P-E4 The MoMent Study: Correlates of viral suppression at 6 months postpartum among HIV-positive women in rural Nigeria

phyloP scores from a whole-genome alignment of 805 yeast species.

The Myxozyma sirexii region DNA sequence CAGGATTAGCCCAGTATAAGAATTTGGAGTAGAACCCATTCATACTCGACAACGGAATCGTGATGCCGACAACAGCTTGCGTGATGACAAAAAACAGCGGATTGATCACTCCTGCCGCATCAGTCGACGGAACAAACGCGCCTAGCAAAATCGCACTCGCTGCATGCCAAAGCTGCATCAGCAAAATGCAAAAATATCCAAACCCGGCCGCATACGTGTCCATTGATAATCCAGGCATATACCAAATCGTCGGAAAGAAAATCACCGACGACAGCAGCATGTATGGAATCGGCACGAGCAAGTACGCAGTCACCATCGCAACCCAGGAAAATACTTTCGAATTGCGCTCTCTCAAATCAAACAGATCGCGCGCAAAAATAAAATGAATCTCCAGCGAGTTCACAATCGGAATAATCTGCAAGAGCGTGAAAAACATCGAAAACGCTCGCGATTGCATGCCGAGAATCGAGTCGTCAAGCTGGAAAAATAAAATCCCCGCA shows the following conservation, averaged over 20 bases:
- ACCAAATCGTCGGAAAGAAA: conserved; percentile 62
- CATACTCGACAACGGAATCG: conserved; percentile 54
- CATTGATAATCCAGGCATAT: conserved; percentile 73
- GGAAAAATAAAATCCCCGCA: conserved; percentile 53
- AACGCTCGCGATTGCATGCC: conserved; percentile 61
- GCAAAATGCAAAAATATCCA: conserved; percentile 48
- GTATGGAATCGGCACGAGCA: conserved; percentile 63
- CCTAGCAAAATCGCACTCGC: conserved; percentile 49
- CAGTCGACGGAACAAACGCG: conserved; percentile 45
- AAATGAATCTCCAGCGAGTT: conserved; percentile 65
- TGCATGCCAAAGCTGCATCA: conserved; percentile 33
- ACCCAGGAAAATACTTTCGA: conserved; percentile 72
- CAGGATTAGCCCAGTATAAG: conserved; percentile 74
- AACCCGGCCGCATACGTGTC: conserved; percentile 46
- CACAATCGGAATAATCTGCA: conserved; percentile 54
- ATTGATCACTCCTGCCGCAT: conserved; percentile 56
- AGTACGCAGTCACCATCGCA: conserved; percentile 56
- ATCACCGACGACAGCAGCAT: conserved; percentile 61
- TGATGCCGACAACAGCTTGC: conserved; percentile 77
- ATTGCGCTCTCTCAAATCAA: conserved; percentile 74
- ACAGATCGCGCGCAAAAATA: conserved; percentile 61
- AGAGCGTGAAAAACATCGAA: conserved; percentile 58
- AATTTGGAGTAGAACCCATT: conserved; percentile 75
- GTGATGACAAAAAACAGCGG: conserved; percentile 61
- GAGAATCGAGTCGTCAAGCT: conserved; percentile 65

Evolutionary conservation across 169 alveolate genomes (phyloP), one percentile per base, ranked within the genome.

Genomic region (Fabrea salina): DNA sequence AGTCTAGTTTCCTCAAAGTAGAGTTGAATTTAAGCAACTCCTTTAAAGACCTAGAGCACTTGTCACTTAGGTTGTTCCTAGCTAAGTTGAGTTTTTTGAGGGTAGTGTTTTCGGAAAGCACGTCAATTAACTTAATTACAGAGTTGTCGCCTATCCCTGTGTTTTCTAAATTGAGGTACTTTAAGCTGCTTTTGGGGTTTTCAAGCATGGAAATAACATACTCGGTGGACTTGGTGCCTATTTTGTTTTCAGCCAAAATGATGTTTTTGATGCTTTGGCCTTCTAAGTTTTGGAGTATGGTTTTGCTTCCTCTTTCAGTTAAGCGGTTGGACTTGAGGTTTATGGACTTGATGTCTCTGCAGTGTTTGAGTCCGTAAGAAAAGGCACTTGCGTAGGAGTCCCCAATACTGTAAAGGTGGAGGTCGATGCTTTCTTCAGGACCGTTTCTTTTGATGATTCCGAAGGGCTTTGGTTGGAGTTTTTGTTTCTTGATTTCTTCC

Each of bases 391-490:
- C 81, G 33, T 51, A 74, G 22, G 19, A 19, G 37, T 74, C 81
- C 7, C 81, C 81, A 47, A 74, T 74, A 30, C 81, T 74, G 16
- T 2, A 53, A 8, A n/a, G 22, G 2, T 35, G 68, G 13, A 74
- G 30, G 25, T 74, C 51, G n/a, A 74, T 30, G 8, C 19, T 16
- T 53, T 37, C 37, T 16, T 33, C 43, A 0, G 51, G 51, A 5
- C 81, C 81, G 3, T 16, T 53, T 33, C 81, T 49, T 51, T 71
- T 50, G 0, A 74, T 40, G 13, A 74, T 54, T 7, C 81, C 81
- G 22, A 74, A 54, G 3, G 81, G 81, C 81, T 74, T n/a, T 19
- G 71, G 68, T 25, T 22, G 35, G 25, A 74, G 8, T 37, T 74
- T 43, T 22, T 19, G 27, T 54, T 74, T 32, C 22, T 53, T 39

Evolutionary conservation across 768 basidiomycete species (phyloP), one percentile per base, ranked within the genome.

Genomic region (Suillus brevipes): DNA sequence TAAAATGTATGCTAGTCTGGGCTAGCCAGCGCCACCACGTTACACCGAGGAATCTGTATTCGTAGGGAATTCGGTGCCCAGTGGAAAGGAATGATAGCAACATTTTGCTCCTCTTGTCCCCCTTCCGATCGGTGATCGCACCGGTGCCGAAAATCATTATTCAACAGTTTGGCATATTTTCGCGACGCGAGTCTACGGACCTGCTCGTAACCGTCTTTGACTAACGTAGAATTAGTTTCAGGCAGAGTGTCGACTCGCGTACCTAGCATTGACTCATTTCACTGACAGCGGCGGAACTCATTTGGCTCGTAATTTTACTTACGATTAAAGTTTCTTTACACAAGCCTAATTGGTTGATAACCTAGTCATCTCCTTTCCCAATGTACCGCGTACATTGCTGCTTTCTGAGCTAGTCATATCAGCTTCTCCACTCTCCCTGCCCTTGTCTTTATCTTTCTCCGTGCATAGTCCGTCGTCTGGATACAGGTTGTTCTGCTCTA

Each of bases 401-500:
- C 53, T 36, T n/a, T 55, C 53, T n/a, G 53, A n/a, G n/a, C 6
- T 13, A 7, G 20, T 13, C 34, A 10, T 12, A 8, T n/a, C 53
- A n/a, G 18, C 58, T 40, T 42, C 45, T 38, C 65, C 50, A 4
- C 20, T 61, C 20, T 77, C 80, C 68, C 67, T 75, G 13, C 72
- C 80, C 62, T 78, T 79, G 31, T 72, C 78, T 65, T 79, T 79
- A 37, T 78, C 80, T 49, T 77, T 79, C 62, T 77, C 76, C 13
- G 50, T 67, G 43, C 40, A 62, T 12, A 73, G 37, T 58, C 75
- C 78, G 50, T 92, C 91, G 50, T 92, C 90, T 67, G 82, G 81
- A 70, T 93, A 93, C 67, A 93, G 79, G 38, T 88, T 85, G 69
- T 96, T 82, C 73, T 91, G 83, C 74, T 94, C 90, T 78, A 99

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Introduction:The risk of mother-to-child transmission of HIV (MTCT) reduces with sustained pre & postpartum administration of suppressive maternal ARVs. The MoMent study evaluated for maternal viral suppression & its correlates among HIV+ Nigerian women.Methods:This prospective cohort study compared structured Mentor Mother (MM) vs unstructured peer support (PS) for PMTCT outcomes. Pregnant women were recruited at 20 matched Primary Healthcare Centers in rural North-Central Nigeria. Structured PS included daily MM supervision, standardized documentation, client tracking, & MM performance evaluations. Maternal viral load (VL) was performed at 6 months postpartum; women lost to followup were tracked back for VL tests. Viral suppression was defined as VL <20 copies/mL. All participants were on ART for ≥6 months. Multivariate logistic regression with generalized estimating equations was used to account for clusters and for adjusting confounders.Results:Among 497 enrolees, 296 (59.6%) presented for VL; 273/296 (92.2%) had samples collected. Of the 238/273 (87.2%) with available results, 138 (58%) were suppressed. Correlates of suppression were structured MM support (aOR 4.9, CI 2.6 to 9.2); age >30 years (aOR 2.3, CI 1.0 to 4.9); ≥secondary education (aOR 2.0, CI 1.2 to 3.3); Christian religion (aOR 1.4, CI 1.1 to 2.1); PI-based ART (aOR 4.6, CI 1.3 to 16.0), and retention (aOR 3.7, CI 2.5 to 5.5). Marital/disclosure status & distance from facility were not significant.Discussion:Organized PS, older age, education, potent ARVs & retention supported viral suppression in our study. The role of religion is unclear & should be further explored.Conclusion:Structured PS should be targeted to young & lesser educated women to reduce MTCT risk.

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